Geometric Proofs Regarding Vectors

This page is intended to be a part of the Calculus hub. More in depth math on vectors and matrices can be found on the Linear Algebra hub.

Geometric Proofs Regarding Vectors

We will now look at some important uses of vectors with regards to some important geometric arguments.

Example 1

Prove that if $ABCD$ define a quadrilateral such that $P$ is the midpoint of of $AB$, $Q$ is the midpoint of $BC$, $R$ is the midpoint of $CD$, and $S$ is the midpoint of $DA$, then $PQRS$ is a parallelogram.

To solve this problem we will use the following picture of an arbitrary quadrilateral that satisfies the conditions in the problem.

Screen%20Shot%202014-11-23%20at%208.43.05%20PM.png

To show that $PQRS$ is a parallelogram, we must show that (1) $\vec{PS} = \vec{QR}$ and (2) $\vec{PQ} = \vec{SR}$ are parallel and have the same length.

First we will show (1). Note that $\vec{PA} = \frac{1}{2} \vec{BA}$ and $\vec{AS} = \frac{1}{2} \vec{AD}$. Therefore $\vec{PQ} = \vec{PA} + \vec{AS} = \frac{1}{2} \vec{BA} + \frac{1}{2} \vec{AD} = \frac{\vec{BA} + \vec{AD}}{2} = \frac{BD}{2}$.

Now also, note that $\vec{QC} = \frac{1}{2} \vec{BC}$ and $\vec{CR} = \frac{1}{2} \vec{CD}$. Therefore $\vec{QR} = \vec{QC} + \vec{CR} = \frac{1}{2} \vec{BC} + \frac{1}{2} \vec{CD} = \frac{\vec{BC} + \vec{CD}}{2} = \frac{\vec{BD}}{2}$.

Therefore we have that $\vec{PS} = \vec{QR}$.

Now we will show (2). Note that $\vec{PB} = \frac{1}{2} \vec{AB}$ and $\vec{BQ} = \frac{1}{2} \vec{BC}$. Therefore $\vec{PQ} = \vec{PB} + \vec{BQ} = \frac{1}{2} \vec{AB} + \frac{1}{2} \vec{BC} = \frac{\vec{AB} + \vec{BC}}{2} = \frac{\vec{AC}}{2}$.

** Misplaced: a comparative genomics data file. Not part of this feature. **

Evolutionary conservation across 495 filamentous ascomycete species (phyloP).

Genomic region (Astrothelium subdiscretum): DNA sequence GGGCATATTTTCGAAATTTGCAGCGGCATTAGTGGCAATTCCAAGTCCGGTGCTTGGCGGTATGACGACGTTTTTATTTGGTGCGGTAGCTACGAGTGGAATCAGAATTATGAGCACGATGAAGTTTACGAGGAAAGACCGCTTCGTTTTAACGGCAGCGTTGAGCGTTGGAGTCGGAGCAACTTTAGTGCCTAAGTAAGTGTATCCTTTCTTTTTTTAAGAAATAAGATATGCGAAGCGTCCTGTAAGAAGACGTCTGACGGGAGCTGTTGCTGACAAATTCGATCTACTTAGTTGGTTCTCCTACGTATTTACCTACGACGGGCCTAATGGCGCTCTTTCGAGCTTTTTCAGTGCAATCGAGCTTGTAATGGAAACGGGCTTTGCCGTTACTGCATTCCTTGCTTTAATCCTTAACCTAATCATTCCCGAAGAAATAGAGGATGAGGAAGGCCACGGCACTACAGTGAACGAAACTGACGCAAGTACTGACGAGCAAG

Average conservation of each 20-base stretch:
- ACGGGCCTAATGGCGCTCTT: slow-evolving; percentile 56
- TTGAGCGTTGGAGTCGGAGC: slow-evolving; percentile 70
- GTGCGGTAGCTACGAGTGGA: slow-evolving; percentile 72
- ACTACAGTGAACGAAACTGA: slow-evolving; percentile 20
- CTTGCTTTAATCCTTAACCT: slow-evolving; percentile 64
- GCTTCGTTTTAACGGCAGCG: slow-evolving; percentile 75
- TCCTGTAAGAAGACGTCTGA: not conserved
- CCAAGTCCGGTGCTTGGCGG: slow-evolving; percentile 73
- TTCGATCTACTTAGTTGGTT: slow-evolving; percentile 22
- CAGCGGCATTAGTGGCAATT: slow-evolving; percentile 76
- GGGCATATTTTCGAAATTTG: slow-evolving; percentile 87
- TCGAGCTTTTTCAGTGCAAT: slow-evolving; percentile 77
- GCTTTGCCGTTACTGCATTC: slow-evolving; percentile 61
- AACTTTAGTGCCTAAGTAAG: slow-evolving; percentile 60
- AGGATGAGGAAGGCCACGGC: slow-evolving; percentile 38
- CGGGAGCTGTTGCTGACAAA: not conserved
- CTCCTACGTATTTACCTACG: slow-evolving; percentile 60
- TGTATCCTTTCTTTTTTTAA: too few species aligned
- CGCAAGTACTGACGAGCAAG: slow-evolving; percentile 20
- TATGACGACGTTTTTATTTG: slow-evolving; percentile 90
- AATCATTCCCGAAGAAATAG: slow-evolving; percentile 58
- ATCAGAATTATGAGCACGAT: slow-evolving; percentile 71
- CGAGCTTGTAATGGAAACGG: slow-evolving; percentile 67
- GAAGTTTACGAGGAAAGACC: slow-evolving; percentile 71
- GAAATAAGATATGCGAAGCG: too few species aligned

Now also, note that $\vec{SD} = \frac{1}{2} \vec{AD}$ and $\vec{DR} = \frac{1}{2} \vec{DC}$. Therefore $\vec{SR} = \vec{SD} + \vec{DR} = \frac{1}{2} \vec{AD} + \frac{1}{2} \vec{DC} = \frac{\vec{AD} + \vec{DC}}{2} = \frac{\vec{AD}}{2}$.

Therefore we have that $\vec{PQ} = \vec{SR}$.

We therefore conclude that since $PQRS$ forms a quadrilateral such that the opposite sides are equal, then $PQSR$ must be a parallelogram.

Example 2

Prove that if $ABCD$ form a parallelogram, then the diagonals bisect each other.

To solve this problem we will use the following picture to prove this statement.

Screen%20Shot%202014-11-23%20at%209.15.39%20PM.png

To show that the diagonals of $ABCD$ bisect each other we will show that $\vec{PT} = \vec{TR}$ and that $\vec{ST} = \vec{TQ}$.

First notice that $\vec{PA} = \frac{1}{2} \vec{BA}$, $\vec{AS} = \frac{1}{2} \vec{AD}$ and $\vec{ST} = \frac{1}{2} \vec{SQ}$. Therefore $\vec{PT} = \vec{PA} + \vec{AS} + \vec{ST} = \frac{1}{2} \vec{BA} + \frac{1}{2} \vec{AD} + \frac{1}{2} \vec{SQ} = \frac{\vec{BA} + \vec{AD} + \vec{SQ}}{2} = \frac{\vec{BD} + \vec{SQ}}{2}$.

Now notice that $\vec{TS} = \frac{1}{2} \vec{QS}$, $\vec{SD} = \frac{1}{2} \vec{AD}$ and $\vec{DR} = \frac{1}{2} \vec{DC}$. Therefore $\vec{TR} = \vec{TS} + \vec{SD} + \vec{DR} = \frac{1}{2} \vec{QS} + \frac{1}{2} \vec{AD} + \frac{1}{2} \vec{DC} = \frac{\vec{QS} + \vec{AD} + \vec{DC}}{2} = \frac{\vec{QS} + \vec{AC}}{2}$

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